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Bobby Rahal at the wheel of his Ralt RT1 during the 1978 Long Beach Grand Prix Formula Atlantic support race. Photo: Bob Tronolone
Graham Hill, in the Ron Tauranac–designed Brabham BT36 Formula Two car, leads John Cannon’s March 712 around North Tower Corner during the 1971 Crystal Palace F2 International. Photo: Peter Collins

Right, let’s get the name figured out straight away: Ralt stands for Ronald Austin Lewis Tauranac. Who’s he?

Well, actually, he’s a them. Ronald is Ron Tauranac who was the designer of Brabham racing cars from 1961 until 1971 and Ralt cars from 1975 until 1992 and a Honda consultant. Austin Lewis is his younger brother, who was only involved during Ron’s formative years in racing.

The 1968 Brabham BT26 four-cam suffered from woeful reliabilty problems. Ron Tauranac and Jack Brabham ponder yet another problem at Brands Hatch during the 1968 British Grand Prix meeting. Tauranac and Brabham worked well together, resulting in a long and successful record for Brabham as a manufacturer. Photo: Peter Collins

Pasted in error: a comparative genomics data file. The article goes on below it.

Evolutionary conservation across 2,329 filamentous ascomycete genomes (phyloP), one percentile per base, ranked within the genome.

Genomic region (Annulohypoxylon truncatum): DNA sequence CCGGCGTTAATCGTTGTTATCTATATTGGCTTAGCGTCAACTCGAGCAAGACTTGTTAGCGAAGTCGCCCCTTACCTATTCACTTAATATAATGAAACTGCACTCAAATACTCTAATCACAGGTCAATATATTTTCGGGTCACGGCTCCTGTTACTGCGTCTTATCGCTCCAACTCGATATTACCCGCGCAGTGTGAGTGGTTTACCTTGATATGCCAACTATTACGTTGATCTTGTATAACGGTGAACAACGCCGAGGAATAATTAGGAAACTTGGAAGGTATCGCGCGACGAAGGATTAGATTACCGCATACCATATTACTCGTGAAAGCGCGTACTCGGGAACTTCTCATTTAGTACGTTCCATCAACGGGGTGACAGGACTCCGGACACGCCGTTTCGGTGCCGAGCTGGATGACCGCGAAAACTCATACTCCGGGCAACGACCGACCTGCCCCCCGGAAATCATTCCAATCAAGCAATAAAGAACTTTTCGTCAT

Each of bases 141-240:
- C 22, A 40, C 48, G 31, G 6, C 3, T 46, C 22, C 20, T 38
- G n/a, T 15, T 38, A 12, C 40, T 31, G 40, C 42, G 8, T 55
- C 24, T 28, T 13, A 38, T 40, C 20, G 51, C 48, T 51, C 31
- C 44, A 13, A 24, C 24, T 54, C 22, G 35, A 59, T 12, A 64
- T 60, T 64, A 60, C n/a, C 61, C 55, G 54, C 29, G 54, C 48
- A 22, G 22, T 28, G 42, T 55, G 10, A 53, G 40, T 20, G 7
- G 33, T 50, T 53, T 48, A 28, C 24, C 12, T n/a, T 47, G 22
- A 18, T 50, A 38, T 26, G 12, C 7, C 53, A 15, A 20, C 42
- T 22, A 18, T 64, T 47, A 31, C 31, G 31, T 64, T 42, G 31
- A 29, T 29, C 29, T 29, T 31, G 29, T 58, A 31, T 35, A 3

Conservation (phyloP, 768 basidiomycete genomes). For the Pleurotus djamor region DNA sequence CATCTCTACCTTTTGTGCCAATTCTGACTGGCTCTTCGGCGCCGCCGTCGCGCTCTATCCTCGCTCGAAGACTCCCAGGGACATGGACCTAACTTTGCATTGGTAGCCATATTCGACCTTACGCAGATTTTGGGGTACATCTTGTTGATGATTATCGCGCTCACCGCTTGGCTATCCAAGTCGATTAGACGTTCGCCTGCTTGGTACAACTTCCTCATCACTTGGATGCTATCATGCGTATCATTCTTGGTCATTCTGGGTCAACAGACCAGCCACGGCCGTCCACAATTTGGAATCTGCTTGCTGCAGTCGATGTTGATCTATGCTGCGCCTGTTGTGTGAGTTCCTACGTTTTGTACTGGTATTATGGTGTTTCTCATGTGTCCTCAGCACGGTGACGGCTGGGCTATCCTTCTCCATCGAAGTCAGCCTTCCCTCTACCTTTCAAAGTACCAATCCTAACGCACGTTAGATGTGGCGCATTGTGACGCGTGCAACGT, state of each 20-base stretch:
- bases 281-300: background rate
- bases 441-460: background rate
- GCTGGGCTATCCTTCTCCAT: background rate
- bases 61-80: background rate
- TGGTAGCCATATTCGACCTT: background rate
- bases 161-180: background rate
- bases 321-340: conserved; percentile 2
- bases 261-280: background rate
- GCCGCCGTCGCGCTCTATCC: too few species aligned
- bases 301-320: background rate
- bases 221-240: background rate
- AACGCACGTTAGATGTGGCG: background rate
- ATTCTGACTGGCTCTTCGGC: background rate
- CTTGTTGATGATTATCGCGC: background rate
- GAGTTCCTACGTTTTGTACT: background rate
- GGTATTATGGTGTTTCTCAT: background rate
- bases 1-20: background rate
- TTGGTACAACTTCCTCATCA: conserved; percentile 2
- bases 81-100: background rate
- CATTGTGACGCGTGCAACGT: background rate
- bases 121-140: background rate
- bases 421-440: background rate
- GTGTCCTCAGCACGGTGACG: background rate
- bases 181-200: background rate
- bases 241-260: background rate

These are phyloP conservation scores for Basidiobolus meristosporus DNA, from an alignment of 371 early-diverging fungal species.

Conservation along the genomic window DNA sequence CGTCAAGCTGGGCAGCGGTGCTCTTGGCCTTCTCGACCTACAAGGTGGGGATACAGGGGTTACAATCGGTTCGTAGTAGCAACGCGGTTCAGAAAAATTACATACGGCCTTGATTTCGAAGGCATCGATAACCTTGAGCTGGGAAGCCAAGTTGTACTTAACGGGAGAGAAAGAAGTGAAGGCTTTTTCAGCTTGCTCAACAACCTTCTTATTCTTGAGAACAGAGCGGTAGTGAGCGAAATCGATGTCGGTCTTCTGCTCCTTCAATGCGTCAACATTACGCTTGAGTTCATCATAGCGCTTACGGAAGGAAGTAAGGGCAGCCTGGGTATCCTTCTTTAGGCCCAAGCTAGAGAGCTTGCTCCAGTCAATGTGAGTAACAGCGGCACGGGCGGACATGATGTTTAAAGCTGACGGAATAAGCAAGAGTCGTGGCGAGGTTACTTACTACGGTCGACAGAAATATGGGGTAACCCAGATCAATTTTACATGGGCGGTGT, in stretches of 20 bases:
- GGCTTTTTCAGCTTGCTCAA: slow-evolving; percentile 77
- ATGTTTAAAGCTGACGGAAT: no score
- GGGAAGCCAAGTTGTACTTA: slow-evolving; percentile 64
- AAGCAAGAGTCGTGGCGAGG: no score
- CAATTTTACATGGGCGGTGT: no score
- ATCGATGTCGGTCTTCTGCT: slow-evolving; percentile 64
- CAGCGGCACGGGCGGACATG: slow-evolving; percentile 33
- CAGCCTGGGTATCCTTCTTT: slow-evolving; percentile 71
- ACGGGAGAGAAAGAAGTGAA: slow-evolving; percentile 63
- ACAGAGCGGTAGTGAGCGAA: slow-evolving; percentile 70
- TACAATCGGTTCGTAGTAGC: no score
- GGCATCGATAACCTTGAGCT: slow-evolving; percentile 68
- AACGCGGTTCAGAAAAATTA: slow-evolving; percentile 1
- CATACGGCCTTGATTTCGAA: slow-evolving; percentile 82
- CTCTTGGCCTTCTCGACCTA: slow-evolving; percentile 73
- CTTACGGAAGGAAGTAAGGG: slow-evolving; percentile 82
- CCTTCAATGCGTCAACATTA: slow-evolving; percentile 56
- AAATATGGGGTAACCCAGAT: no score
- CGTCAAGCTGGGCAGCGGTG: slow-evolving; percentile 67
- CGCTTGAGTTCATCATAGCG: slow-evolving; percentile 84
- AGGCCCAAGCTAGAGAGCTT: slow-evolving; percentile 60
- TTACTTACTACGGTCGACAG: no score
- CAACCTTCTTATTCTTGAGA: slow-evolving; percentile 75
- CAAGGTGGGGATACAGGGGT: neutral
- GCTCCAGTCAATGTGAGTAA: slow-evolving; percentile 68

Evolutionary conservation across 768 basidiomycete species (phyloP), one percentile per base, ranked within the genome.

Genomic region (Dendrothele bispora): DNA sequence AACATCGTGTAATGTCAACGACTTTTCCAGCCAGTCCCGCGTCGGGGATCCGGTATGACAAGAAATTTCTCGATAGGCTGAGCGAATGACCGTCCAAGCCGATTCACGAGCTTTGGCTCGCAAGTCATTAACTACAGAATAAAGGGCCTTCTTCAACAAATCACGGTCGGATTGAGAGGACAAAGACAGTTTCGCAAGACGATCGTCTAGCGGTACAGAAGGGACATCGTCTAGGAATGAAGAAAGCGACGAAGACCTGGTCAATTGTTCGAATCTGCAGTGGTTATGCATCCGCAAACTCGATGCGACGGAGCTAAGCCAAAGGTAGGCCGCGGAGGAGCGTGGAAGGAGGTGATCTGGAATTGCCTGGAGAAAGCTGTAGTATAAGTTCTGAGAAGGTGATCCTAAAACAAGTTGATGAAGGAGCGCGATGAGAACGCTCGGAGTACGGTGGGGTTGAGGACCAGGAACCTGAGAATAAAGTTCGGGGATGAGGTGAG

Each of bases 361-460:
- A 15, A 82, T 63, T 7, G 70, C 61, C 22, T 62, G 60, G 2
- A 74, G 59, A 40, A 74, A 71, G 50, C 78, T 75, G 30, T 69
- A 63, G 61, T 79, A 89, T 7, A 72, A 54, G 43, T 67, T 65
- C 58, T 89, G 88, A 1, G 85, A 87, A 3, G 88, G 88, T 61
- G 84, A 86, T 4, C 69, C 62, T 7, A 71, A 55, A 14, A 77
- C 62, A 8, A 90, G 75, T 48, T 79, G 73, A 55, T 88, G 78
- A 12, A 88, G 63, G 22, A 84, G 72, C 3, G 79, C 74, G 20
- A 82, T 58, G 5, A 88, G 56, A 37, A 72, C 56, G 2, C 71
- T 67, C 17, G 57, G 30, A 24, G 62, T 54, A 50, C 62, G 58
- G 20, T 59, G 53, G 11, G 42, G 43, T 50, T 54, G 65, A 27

Ron Tauranac was born in England but his family moved later in the 1920s to Australia. After the war, Ron caught the motorsport bug and designed and built some single-seaters very much along the lines of the then-popular 500-cc formula machines being raced extensively in Europe and powered by motorcycle engines. In what turned out to be a typically thorough Tauranac fashion, he extensively researched the subject of racing car design first, so the little cars turned out to be much more than just backyard specials. During this time, he became involved with Jack Brabham, who came to England, joined the Cooper Car Company and became its foremost works driver leading to back-to-back World Championship F1 wins for the southwest London team in 1960 and 1961.

In the time leading up to this period, Brabham had become increasingly concerned about the direction Cooper was headed in terms of the design of its racing cars. More specifically, he was shrewd enough to see that without help they did not have much of a future and that, therefore, included him! Consequently, he had corresponded with Tauranac, on an as-and-when basis, on potential improvements to the cars and eventually he decided that the only sensible thing to do was strike out on his own. If he was going to do that he would need a partner who could design racing cars; Tauranac was summoned to England and Brabham even paid his air fare, a good indication of the esteem in which he was held, as Brabham was well known for his reluctance to release funds.

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